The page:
Legislating science without scientists = confusion

It sounds like the Minnesota senate could use a little help from CIRM’s Stem Cell Basics as they debate a proposed ban on… well, they aren’t really sure what it’s on. Reproductive cloning? Therapeutic cloning? Stem cell research? 

(Hint, reproductive cloning creates a new human – CIRM, the California constitution and all states actively supporting stem cell research oppose reproductive cloning. Therapeutic cloning, if it ever works in humans, would provide an additional way of creating embryonic stem cells. These cells, contrary to some science fiction scenarios mentioned in a Minnesota Independent story, can not form a new person.)

Perhaps including scientists in the discussion would have allowed lawmakers to clear up this confusion.

The Minnesota Independent wrote about a Senate Higher Education Committee debate over an amendment proposed by Sen. Michelle Fischbach banning taxpayer funding for a technique called somatic cell nuclear transfer. The confusion comes over the fact that SCNT is the first step in reproductive cloning, and is also the first step in creating embryonic stem cells identical to the donor’s cells. So far, SCNT has been successful in a number of animals but has never worked in humans. (All human embryonic stem cells currently come from embryos left over after in vitro fertilization.)

The proposed ban would eliminate both uses of SCNT, and would prevent Minnesota scientists from using stem cells created via SCNT in other states. According to the Minnesota Independent, Sen. Kathy Sheran spoke up about confusing the two uses:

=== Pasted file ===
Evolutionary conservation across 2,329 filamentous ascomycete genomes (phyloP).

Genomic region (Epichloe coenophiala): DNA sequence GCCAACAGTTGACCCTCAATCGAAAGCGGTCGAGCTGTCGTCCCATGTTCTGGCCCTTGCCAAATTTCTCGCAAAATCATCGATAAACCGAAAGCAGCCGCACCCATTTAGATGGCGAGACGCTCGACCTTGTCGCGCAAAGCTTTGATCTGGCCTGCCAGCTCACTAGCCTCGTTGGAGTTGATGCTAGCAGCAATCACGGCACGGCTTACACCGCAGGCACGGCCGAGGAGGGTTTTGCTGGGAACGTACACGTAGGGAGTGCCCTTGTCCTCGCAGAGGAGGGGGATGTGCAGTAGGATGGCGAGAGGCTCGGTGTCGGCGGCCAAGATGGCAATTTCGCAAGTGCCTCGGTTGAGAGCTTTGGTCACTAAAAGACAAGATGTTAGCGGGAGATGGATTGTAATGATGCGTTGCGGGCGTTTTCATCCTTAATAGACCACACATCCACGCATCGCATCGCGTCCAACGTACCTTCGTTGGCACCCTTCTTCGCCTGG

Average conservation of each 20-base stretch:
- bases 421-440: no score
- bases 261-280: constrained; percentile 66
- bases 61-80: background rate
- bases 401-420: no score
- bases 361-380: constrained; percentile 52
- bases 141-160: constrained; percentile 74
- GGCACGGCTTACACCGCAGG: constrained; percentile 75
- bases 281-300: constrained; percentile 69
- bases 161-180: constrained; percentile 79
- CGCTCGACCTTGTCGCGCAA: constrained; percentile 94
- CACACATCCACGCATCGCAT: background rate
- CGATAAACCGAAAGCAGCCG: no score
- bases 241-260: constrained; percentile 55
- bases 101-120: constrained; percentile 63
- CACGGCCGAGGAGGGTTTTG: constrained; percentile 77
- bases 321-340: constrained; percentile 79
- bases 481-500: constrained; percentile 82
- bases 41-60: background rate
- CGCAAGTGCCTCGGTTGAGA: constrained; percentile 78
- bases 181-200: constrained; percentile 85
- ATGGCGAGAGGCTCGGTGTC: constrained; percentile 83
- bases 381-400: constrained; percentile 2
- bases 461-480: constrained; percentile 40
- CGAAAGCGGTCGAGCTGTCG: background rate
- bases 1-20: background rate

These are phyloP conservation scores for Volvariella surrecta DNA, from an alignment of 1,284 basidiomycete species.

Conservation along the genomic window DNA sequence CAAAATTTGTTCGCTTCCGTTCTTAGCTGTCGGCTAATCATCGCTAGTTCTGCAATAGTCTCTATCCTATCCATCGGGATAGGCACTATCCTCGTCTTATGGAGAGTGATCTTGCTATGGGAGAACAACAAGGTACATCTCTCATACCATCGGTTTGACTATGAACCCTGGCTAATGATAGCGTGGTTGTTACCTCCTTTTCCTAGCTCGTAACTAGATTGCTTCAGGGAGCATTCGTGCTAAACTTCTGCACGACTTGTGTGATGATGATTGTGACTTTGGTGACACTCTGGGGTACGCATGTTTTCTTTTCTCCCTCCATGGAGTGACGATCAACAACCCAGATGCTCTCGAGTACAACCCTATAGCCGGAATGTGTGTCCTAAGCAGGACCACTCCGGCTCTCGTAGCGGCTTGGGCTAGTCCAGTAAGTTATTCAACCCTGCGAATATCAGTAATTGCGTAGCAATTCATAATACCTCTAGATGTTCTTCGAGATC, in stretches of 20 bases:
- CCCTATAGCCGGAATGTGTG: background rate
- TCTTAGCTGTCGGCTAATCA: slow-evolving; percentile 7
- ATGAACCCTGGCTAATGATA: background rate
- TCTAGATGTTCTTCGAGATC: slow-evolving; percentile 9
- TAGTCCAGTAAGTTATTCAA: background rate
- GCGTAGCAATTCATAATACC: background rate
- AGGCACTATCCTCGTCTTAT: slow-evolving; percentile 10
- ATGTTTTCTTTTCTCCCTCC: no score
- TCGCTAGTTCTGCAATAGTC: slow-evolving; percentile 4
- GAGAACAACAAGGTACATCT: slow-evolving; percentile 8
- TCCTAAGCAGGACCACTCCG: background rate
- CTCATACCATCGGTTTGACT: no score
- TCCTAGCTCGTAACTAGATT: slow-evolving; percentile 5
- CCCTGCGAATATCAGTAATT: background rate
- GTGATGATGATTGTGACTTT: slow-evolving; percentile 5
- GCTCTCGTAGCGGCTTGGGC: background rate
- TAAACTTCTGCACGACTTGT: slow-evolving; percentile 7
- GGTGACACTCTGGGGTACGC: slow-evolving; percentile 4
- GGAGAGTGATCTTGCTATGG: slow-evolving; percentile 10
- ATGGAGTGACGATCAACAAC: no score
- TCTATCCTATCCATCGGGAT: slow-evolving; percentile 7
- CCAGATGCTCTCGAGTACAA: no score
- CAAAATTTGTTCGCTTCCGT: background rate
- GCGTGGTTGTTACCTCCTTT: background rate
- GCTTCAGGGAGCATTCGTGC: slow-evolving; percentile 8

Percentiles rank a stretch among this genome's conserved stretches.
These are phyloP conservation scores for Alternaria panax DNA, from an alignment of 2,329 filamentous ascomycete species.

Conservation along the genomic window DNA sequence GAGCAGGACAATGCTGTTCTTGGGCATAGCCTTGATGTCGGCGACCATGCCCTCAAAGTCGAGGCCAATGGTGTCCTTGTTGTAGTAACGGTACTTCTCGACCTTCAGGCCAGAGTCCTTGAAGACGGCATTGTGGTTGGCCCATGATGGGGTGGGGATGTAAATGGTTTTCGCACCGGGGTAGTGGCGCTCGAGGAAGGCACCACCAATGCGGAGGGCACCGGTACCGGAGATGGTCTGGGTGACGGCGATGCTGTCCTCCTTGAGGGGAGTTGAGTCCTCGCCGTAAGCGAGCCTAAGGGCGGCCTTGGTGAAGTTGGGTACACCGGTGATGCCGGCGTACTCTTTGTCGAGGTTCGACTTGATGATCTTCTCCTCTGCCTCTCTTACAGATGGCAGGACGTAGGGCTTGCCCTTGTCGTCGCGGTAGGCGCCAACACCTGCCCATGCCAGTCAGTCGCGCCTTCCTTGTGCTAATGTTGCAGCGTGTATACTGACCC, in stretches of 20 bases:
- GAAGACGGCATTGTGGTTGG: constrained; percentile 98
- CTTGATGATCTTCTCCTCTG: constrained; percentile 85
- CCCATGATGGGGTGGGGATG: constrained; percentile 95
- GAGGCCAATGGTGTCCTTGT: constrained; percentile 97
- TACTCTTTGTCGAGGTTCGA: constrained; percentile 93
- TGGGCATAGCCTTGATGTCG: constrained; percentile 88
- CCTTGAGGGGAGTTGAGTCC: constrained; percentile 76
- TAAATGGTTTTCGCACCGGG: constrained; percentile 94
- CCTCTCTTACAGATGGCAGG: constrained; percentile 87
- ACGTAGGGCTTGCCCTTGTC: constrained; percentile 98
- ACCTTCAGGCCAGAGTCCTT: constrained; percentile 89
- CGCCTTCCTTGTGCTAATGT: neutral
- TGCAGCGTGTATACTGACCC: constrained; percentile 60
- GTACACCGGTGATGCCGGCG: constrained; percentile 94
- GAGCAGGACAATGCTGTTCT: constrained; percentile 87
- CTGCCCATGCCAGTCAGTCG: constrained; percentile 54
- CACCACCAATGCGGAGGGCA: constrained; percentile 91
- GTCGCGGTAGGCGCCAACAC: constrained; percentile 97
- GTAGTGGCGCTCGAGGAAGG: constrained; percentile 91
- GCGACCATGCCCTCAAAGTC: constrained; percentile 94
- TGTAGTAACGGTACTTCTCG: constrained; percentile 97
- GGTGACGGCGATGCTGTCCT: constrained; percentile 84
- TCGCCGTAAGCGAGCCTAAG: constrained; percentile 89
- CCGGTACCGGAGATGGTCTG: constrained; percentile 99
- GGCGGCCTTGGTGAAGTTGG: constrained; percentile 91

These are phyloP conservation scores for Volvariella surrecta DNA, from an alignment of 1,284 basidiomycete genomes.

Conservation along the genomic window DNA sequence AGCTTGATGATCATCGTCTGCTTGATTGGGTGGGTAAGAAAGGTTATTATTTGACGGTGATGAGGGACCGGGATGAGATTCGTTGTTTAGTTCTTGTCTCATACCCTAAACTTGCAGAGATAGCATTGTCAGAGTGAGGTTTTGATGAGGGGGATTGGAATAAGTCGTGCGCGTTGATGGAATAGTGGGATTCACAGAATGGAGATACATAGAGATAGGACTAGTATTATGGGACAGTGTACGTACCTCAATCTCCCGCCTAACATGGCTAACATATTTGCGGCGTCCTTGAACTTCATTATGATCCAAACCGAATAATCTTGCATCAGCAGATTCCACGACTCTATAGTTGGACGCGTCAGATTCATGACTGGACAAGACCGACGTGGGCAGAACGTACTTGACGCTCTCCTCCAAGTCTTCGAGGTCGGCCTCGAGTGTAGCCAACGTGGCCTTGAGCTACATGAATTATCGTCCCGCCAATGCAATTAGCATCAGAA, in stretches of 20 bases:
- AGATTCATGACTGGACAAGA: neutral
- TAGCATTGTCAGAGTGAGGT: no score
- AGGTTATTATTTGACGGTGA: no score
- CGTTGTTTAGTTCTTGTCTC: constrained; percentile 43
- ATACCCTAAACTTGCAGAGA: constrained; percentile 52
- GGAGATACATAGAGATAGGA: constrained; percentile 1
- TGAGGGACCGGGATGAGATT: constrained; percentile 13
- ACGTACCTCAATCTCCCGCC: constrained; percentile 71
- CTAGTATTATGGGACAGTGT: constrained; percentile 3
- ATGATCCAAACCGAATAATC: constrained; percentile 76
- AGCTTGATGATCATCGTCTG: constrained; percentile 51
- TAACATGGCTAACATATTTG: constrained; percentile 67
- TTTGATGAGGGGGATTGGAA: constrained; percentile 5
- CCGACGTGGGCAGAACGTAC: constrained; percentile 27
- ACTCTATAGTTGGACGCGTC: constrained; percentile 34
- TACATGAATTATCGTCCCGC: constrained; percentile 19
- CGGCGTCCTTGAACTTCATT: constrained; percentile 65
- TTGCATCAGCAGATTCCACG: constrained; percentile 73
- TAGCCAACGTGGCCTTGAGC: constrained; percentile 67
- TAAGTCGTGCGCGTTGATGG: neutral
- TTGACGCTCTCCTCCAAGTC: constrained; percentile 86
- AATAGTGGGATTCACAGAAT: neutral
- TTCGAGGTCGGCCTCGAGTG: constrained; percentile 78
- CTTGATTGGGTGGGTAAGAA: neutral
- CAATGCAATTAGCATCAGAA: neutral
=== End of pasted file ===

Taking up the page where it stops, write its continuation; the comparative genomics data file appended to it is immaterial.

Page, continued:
“I think we are really in danger of confusing the public about the difference between human cloning using stem cells for the creation of another human being and stem cells used for therapeutic purposes,” said Sheran. “They are very different and very separate, and this rolls them all in together and confuses the public into thinking this is all about human cloning when it isn’t.”

In a blog entry last week (Ban reproductive cloning not stem cell research), my colleague Geoff Lomax, who heads CIRM’s Standards Working Group, made what I thought was a great comparison between the SCNT debate and genetics. Genetic engineering has resulted in untold new drugs and disease discoveries. It also underlies the fear of genetic discrimination made famous in the movie GATTACA. Did we ban genetic engineering in order to prevent GATTACA? No, we enacted the Genetic Non-Discrimination Act to prevent such a scenario.

Lomax said:

By the same logic, we shouldn’t ban basic research due to unwarranted science fiction concerns over reproductive cloning.

Apparently the Minnesota lawmakers don’t agree. An attempt to explicitly ban reproductive cloning failed in favor of more general language encompassing both uses of SCNT.

For more information about SCNT, see the report from CIRM’s 2010 SCNT workshop.

– A.A.